It’s probably a combination of a Catholic boyhood and college summers spent window washing, but for whatever reason there’s a soft spot in my heart for stained glass windows. Who doesn’t like the colored shadows of sacred images? If, however, you’re not the religious sort, no worries; there’s plenty of stained glass transoms in the city, giving addresses in an aesthetically pleasing way. Whatever the case, we’ve got a few suggestions for any Baltimore stained-glass-o-philes out there.

St Alphonsus Church, home of the only Latin Mass in Baltimore, is currently restoring their stained glass windows to their original nineteenth-century splendor. As the Sun first reported at the February 1845 opening, “[the glass is] so traced as to render the effect very fine.” And who can argue with Victorian critics? The project is still in progress, but promises to be lovely upon completion.

If you’re interested in those decorative transoms that seem to be above so many rowhouse doorways these days, there are a few places you can find them around the city. We’re partial to a few, namely Daniel Herman Stained Glass (1601 Guilford Avenue # 2S), Terraza Stained Glass (1412 Woodall Street), and Vintage Stained Glass . These are craftsmen, they can help you design what you want, even if you’re not too sure yourself.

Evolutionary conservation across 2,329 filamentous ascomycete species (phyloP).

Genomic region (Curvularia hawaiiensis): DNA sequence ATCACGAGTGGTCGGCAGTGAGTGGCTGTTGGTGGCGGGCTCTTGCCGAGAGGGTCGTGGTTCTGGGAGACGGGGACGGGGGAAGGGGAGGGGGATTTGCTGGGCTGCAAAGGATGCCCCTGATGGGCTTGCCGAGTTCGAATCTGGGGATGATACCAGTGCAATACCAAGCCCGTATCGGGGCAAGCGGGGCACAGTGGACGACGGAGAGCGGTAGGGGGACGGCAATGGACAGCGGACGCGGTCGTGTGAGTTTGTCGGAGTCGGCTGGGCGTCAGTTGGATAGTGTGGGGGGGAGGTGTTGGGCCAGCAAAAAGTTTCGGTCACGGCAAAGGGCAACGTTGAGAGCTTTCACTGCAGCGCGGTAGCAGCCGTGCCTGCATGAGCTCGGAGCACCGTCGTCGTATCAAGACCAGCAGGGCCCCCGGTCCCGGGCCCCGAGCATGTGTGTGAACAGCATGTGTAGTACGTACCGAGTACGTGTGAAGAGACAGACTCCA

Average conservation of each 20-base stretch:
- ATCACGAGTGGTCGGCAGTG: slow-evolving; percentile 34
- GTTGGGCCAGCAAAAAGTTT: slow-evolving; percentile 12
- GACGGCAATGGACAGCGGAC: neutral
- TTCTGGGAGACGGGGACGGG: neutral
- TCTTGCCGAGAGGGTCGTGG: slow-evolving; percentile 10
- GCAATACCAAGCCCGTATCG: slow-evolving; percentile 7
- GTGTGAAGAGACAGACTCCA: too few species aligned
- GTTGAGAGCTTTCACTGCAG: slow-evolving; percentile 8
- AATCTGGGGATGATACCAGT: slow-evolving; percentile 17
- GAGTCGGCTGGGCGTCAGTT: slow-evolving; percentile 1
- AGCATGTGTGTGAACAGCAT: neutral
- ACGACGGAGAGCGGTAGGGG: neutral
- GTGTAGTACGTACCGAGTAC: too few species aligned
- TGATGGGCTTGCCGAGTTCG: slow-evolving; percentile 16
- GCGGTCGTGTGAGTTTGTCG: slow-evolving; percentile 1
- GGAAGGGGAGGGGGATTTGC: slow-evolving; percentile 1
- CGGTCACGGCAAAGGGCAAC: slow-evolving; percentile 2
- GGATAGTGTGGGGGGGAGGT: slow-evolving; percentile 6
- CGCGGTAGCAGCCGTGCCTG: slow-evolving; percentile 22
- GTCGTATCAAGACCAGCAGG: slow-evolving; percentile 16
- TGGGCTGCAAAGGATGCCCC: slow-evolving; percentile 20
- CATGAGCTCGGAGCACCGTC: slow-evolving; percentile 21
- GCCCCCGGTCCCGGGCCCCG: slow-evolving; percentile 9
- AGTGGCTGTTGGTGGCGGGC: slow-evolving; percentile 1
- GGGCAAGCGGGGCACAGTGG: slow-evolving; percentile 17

Finally, for the DIYers and crafty types who want to try their hand at making their own windows, there’s The Glass Key in Jessup (8610 Washington Boulevard). They carry a full line of stained glass materials and tools, and, thankfully, offer a full line of classes for beginners like us. We appreciate that, if only because it’s virtually guaranteed that our first five (or more) tries are going to come out as lumpy, disfigured pieces of glass . And also because once we get good we’re not going to waste our time on anything lame like flowers or clowns, but only design super-cool stuff like stained glass rocket ships full of werewolves. That’s just how we roll.